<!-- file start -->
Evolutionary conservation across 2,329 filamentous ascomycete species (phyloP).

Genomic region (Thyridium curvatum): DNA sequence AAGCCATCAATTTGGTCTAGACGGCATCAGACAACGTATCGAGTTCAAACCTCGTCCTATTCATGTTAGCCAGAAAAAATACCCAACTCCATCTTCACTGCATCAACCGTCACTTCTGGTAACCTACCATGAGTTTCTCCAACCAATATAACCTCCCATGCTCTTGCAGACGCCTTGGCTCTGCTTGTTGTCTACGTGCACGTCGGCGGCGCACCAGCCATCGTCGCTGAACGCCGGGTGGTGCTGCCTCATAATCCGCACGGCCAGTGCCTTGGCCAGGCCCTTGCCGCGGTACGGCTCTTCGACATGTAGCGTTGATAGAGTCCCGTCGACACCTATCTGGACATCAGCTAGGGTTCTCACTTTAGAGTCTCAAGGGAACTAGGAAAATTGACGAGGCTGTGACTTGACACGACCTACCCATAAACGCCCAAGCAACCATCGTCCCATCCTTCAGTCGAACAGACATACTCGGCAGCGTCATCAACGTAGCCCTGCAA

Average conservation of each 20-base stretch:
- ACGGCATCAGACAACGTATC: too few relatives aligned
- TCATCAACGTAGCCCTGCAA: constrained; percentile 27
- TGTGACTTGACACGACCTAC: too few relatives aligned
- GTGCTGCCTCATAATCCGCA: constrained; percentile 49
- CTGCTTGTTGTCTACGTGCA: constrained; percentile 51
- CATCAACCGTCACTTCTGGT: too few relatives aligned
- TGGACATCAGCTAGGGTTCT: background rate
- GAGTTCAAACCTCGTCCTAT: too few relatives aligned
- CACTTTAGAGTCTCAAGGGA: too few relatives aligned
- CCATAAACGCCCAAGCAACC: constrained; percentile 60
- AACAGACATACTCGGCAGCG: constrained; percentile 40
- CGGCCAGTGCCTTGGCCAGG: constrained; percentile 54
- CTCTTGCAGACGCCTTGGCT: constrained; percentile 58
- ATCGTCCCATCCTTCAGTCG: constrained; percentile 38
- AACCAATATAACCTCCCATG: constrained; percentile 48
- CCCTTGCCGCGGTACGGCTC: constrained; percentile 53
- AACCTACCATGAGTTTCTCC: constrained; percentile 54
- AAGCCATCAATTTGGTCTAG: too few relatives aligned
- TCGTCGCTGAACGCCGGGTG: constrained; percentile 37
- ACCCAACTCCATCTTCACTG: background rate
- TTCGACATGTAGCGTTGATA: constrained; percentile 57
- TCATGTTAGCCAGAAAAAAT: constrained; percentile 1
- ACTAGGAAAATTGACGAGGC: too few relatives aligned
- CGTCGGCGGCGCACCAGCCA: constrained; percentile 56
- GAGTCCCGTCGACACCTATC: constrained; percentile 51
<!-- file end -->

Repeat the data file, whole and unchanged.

Evolutionary conservation across 2,329 filamentous ascomycete species (phyloP).

Genomic region (Thyridium curvatum): DNA sequence AAGCCATCAATTTGGTCTAGACGGCATCAGACAACGTATCGAGTTCAAACCTCGTCCTATTCATGTTAGCCAGAAAAAATACCCAACTCCATCTTCACTGCATCAACCGTCACTTCTGGTAACCTACCATGAGTTTCTCCAACCAATATAACCTCCCATGCTCTTGCAGACGCCTTGGCTCTGCTTGTTGTCTACGTGCACGTCGGCGGCGCACCAGCCATCGTCGCTGAACGCCGGGTGGTGCTGCCTCATAATCCGCACGGCCAGTGCCTTGGCCAGGCCCTTGCCGCGGTACGGCTCTTCGACATGTAGCGTTGATAGAGTCCCGTCGACACCTATCTGGACATCAGCTAGGGTTCTCACTTTAGAGTCTCAAGGGAACTAGGAAAATTGACGAGGCTGTGACTTGACACGACCTACCCATAAACGCCCAAGCAACCATCGTCCCATCCTTCAGTCGAACAGACATACTCGGCAGCGTCATCAACGTAGCCCTGCAA

Average conservation of each 20-base stretch:
- ACGGCATCAGACAACGTATC: too few relatives aligned
- TCATCAACGTAGCCCTGCAA: constrained; percentile 27
- TGTGACTTGACACGACCTAC: too few relatives aligned
- GTGCTGCCTCATAATCCGCA: constrained; percentile 49
- CTGCTTGTTGTCTACGTGCA: constrained; percentile 51
- CATCAACCGTCACTTCTGGT: too few relatives aligned
- TGGACATCAGCTAGGGTTCT: background rate
- GAGTTCAAACCTCGTCCTAT: too few relatives aligned
- CACTTTAGAGTCTCAAGGGA: too few relatives aligned
- CCATAAACGCCCAAGCAACC: constrained; percentile 60
- AACAGACATACTCGGCAGCG: constrained; percentile 40
- CGGCCAGTGCCTTGGCCAGG: constrained; percentile 54
- CTCTTGCAGACGCCTTGGCT: constrained; percentile 58
- ATCGTCCCATCCTTCAGTCG: constrained; percentile 38
- AACCAATATAACCTCCCATG: constrained; percentile 48
- CCCTTGCCGCGGTACGGCTC: constrained; percentile 53
- AACCTACCATGAGTTTCTCC: constrained; percentile 54
- AAGCCATCAATTTGGTCTAG: too few relatives aligned
- TCGTCGCTGAACGCCGGGTG: constrained; percentile 37
- ACCCAACTCCATCTTCACTG: background rate
- TTCGACATGTAGCGTTGATA: constrained; percentile 57
- TCATGTTAGCCAGAAAAAAT: constrained; percentile 1
- ACTAGGAAAATTGACGAGGC: too few relatives aligned
- CGTCGGCGGCGCACCAGCCA: constrained; percentile 56
- GAGTCCCGTCGACACCTATC: constrained; percentile 51